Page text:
Instead, I would make @@create a property of the actual constructor function and I would place the default @@create on Function.prototype, which all functions inherit from.

So roughly speaking, Foo.[[Constructor]](...args) would be defined as:
1) Let creator be Foo.[[Get]](@@create)
2 ) Let newObj be creator.call(foo).  //Foo is passed as the this value to @@create
3)  Let ctorResult be Foo.[[call]](newObj,args)
4)  If Type(ctorResult) is Object, return ctorResult
5) else return newObj

The definition of the Function.prototype.@@create would be loosely

function() {
    return Object.create(this.prototype);

So, Map would be defined with a Map.@@create method that in sorta specTalk would say something like:
1) Let obj be a new ordinary object.
2) Let proto be this.[[Get]]('Prototype').
2) Set the [[Prototype]] of obj to proto.
3)  Add a [[MapData]] internal property to obj.
4) Return obj

The actual Map constructor function would be specified just like  it is currently.  It primarily deals with initialize the new object from arguments passed to the constructor.
Then somebody could code:

class MyMap extends Map{
    constructor (...args) {
        this.myAnswer = 42

And then
   new MyMap();
would produce an object that has full map functionality but also has a myAnswer property.

so, I'm in!  I should have done this originally.  I didn't because I was avoiding tackling the problem of providing separate call and construct entry points for constructors at this time.  But it really looks like that is the best way to support built-in subclassing.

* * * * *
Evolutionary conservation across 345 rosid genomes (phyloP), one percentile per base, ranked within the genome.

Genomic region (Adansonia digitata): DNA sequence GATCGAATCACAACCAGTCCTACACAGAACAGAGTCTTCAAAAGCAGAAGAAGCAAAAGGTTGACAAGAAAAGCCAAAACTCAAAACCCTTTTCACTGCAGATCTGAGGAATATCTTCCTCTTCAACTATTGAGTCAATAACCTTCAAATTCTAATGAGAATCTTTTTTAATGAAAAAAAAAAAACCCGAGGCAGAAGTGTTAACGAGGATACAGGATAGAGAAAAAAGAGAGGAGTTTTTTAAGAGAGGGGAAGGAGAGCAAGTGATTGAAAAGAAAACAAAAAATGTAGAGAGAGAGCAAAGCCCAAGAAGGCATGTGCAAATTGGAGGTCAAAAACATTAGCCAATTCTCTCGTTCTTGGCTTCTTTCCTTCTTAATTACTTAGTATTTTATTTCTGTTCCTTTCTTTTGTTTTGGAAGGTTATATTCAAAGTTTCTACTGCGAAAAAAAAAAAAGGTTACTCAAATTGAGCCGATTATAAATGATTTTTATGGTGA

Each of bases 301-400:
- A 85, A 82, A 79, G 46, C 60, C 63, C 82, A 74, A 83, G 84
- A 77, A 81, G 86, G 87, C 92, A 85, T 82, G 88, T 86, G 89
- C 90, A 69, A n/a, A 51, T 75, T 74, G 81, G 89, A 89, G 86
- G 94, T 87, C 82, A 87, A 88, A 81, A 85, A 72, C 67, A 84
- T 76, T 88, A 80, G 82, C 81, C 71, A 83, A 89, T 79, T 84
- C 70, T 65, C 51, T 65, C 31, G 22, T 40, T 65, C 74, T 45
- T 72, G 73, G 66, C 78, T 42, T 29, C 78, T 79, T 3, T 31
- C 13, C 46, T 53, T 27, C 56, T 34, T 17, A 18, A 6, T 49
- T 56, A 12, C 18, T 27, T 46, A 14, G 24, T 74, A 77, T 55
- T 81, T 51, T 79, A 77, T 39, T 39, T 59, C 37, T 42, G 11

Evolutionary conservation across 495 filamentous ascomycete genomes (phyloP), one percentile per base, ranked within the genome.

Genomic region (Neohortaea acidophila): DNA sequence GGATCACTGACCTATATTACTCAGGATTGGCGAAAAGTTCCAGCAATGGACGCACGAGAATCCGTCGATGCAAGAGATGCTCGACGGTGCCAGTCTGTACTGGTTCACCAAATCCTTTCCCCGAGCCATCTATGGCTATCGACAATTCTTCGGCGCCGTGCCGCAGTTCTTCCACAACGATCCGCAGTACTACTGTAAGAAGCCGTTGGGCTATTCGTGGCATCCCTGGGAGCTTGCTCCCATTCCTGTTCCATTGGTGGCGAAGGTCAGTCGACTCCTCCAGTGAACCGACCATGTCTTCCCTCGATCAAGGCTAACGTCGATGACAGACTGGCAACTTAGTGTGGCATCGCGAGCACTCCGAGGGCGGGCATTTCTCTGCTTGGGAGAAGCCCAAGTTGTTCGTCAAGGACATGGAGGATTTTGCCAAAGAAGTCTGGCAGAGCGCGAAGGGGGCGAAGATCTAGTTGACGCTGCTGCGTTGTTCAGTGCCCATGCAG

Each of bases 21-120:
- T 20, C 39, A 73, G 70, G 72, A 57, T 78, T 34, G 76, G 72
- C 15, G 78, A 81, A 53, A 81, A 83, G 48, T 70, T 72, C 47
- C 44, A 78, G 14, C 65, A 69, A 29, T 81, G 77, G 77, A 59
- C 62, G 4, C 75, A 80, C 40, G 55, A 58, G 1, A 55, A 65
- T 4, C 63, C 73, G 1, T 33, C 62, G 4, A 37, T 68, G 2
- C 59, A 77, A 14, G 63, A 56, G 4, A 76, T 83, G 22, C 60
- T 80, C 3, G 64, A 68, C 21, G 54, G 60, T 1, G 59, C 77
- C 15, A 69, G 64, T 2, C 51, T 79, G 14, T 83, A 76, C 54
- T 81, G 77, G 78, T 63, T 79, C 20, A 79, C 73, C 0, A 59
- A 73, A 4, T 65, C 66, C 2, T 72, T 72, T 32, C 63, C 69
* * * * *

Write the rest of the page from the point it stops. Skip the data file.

> I think the reason I don't agree with the "this is how things work for user-defined objects" argument is that user-defined objects, by necessity, build their functionality compositionally out of the stuff the language and host already provide. Map and other builtin types are not like that. They exist specifically because they can't be built from other JS parts. There are already hundreds of such classes in the DOM.

Not all built-ins and DOM objects  have the characteristic that they can't be built from JS parts. We should want to reduce that hundreds to a handful.

What's nice about this solution is that applies to both built-in and self-hosted objects.

A self-hosted implementation of Set (which might be implemented using a Map) could defined its @@create as:

let setDate =  new Symbol(true);  //private name, as of this week @-name have gone away and [ ] for symbol keyed property access is back
class Set {
  constructor (args) {
     //use args to populate this object
     //likely uses setData property of a Set instance
Set[Symbols.create] = function() {     //a
      let obj = super();   //create an ordinary object inheriting from Set.prototype
      obj[setData] = new Map();
      return obj

Good job, Jason!


> -j